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What to make of OL Reign’s latest NWSL playoff disappointment

Megan Rapinoe acknowledges the fans after OL Reign's semifinal loss to Kansas City on Sunday. (Steph Chambers/Getty Images)

“Football’s a little cruel sometimes,” Megan Rapinoe said on Sunday, summing up OL Reign’s 2-0 defeat to the Kansas City Current, their second in as many NWSL semifinals. “I feel like I don’t even really know if we deserve more out of the game.”

The NWSL’s playoff format is something of a hybrid between the traditions of American sports and global football. In other leagues, finishing with the most points at the end of a season is enough for the title and the trophy, while other Cup competitions recreate a knockout tournament structure.

In the NWSL, the Shield is awarded to the team that showed enough consistency to finish at the top of the league table, and the championship trophy is given to the team left standing at the end of the postseason. Rare are the years when both the Shield and the trophy go to the same club: Outside of the North Carolina Courage’s domination in 2018 and 2019, Shield winners falling in the playoffs became so common that there have been jokes of a “Shield Curse.”

OL Reign has a history of excelling at one part of the league’s format and struggling with the other. In 2014 and 2015, the team formerly known as the Seattle Reign were the best in the league two years running, turning Memorial Stadium into a fortress. But they fell in both finals to FC Kansas City and have not returned to an NWSL Championship since.

In 2022, OL Reign’s path to the Shield looked a bit different than those early years when they were dominating the competition. The Reign were always in the playoff conversation, but they caught fire late in the season as the Portland Thorns and San Diego Wave stumbled, surging up the league table. They clinched the Shield during the final weekend of the NWSL regular season, and seemed to have gained enough momentum to make a deep playoff run.

So, what should we make of another semifinal exit? Is the “Shield Curse” real, or is there more to OL Reign’s playoff woes?

It’s not all negative

The environment surrounding the Reign’s semifinal this year vastly contrasted from last year’s matchup against the Washington Spirit. The Reign had the highest attendance for a standalone match ever at Lumen Field on Sunday, doubling their previous record with a crowd of 21,491 fans.

The Reign didn’t always have the benefit of robust community support during their runs to the Shield in 2014 and 2015, nor the access to the facilities that they have now. Earlier this week, the club announced it would be moving from a Tacoma-area high school facility to train full-time at Starfire Stadium in 2023. The continued professionalization in Seattle will be pivotal for one of the league’s original clubs, especially since they’ve proven year over year to be a desirable location for talent.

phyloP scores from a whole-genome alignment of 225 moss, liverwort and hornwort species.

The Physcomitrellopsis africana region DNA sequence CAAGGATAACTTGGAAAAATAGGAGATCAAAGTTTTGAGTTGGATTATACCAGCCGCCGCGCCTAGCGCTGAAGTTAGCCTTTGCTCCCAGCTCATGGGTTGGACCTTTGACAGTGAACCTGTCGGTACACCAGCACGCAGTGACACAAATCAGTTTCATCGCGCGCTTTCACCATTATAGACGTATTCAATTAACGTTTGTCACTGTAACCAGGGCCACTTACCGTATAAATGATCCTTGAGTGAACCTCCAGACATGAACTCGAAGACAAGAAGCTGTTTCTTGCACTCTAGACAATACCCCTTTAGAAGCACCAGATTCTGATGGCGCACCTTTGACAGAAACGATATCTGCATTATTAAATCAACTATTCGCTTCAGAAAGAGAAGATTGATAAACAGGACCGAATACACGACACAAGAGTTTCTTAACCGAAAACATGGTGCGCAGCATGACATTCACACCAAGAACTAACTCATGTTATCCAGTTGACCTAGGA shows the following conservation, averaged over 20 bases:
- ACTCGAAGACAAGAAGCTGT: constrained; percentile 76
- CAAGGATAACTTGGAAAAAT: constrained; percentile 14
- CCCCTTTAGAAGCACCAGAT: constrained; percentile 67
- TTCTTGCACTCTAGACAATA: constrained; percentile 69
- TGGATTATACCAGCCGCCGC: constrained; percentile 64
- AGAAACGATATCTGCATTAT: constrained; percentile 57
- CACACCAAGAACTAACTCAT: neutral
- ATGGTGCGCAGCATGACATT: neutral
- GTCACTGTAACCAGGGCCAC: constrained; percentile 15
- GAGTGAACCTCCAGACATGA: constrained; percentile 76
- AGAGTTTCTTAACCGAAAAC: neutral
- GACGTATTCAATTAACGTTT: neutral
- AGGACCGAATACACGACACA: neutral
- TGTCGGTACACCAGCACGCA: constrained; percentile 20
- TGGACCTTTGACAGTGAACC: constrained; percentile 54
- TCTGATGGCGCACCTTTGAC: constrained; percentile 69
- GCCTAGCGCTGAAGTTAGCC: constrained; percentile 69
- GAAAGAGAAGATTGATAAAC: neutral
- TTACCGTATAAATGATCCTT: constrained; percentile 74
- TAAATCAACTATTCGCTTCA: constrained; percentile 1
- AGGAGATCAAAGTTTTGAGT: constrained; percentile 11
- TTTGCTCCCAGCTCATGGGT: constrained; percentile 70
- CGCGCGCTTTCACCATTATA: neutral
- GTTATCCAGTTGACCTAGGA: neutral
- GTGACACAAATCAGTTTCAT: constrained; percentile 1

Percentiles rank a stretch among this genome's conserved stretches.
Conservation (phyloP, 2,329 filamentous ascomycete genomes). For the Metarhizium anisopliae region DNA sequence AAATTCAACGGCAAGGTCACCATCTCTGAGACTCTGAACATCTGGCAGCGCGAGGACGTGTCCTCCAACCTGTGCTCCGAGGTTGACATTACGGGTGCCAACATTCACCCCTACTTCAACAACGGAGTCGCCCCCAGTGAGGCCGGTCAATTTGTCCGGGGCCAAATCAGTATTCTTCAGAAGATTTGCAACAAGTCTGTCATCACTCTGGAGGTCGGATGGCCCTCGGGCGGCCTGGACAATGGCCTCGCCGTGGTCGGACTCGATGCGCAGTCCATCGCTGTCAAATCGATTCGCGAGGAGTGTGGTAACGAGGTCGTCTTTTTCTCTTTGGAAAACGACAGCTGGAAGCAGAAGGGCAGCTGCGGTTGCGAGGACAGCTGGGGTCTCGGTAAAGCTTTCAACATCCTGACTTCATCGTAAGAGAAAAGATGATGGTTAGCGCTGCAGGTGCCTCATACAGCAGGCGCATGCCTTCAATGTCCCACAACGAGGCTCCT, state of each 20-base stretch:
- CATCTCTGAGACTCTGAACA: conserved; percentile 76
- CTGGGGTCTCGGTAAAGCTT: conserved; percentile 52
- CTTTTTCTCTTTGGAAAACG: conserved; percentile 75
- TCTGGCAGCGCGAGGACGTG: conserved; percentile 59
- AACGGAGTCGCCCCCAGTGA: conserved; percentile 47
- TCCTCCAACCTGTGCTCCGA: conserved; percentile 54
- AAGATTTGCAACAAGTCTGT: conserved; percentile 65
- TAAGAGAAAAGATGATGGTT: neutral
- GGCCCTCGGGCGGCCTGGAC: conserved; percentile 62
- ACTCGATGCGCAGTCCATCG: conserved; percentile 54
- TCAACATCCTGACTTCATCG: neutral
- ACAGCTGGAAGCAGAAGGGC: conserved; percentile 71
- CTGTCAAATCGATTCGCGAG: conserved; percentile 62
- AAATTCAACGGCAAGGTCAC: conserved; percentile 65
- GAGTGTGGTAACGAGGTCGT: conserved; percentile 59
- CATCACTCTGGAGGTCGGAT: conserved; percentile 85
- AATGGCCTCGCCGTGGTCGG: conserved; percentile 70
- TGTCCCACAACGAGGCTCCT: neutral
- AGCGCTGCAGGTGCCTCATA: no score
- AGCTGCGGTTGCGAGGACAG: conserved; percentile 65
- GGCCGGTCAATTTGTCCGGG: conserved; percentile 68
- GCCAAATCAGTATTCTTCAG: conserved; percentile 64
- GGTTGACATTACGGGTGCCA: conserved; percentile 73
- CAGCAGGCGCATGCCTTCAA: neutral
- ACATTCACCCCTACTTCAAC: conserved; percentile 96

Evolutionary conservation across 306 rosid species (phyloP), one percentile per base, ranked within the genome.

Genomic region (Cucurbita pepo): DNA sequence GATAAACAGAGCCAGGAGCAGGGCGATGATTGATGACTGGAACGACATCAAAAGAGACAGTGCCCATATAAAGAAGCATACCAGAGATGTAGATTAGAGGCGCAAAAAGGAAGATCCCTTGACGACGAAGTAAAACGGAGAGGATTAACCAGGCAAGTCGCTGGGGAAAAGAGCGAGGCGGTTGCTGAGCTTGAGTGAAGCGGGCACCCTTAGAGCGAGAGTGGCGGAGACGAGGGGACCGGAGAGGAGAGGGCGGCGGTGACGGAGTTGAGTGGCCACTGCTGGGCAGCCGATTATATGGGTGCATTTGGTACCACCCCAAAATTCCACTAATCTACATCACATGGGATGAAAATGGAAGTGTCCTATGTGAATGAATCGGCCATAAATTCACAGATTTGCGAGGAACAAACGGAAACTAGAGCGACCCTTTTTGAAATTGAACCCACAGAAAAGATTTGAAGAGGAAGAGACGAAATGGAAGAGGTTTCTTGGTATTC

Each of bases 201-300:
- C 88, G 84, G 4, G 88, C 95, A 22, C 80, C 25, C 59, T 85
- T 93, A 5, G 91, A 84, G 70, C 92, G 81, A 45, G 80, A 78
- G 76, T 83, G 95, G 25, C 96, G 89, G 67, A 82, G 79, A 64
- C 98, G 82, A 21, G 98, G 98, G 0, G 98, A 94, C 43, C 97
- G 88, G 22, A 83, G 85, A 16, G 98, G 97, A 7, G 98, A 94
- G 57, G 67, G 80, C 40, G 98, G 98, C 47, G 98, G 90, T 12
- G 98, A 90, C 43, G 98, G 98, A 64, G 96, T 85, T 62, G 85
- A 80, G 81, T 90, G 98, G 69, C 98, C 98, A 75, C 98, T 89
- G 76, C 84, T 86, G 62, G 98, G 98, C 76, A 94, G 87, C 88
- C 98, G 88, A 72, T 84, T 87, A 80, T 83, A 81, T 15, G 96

Head coach Laura Harvey has also done a good job of integrating new talent into a squad known for its veterans. After a number of loans ended following the 2021 season, Jordyn Huitema was a savvy pick-up at striker, and Quinn has been a revelation at defensive midfielder since Harvey’s return. The center-back duo of Alana Cook and Sam Hiatt have worked well with young goalkeeper Phallon Tullis-Joyce to form a stout backline. Harvey has also gotten career-best years out of Rose Lavelle and Sofia Huerta, and she rotated the squad with a deft hand to keep players healthy throughout the regular season.

Despite what feels at times like an effort in futility, the Reign are set up well for the future in more ways than one.

Jess Fishlock and Laura Harvey have been with OL Reign since the NWSL's inception in 2013. (Ira L. Black - Corbis/Getty Images)

How to break the Shield Curse

With Harvey, Megan Rapinoe, Lauren Barnes and Jessica Fishlock carrying the 10-year history of the club into the 2022 playoffs, it’s fair for fans to have wanted more out of this window.

The new playoff format may have played a role in the Reign’s last two exits, with a bye and an international break extending the team’s time off and possibly contributing to rust. There’s also an element of chance involved.

In the 2021 semis, the Reign struggled with quality chances in the attacking third during a rain-soaked slog on a converted baseball field. In 2022, they similarly could not get the final ball to break the plane, with shots in each half partially crossing the goal-line but failing to find the back of the net. They also have come across two of the more playoff-ready teams in as many years (the Spirit famously won the 2021 title on the back of one of the longest unbeaten streaks in NWSL history).

AD Franch was the difference-maker in goal for the Current on Sunday, and Kansas City got the right bounces at the other end. Current forward Kristen Hamilton even had to laugh about her goal in the postgame press conference, describing a broken play influenced by her jogging over to the sideline to receive instruction.

Football is a little cruel, indeed.

But as another year goes by without a championship trophy, one has to wonder if the Reign could use more tactical dexterity in the postseason. OL Reign’s Plan A works more often than not, as evidenced by the best record in the league over 22 games. But when Plans B, C or D are needed, Seattle hasn’t been able to punch through after falling behind.

Maybe the stars simply haven’t aligned, but if the Reign’s original core players are going to go off into the sunset on a high note, the club will have to figure out how to go all-in at the season’s end.

Claire Watkins is a Staff Writer at Just Women’s Sports. Follow her on Twitter @ScoutRipley.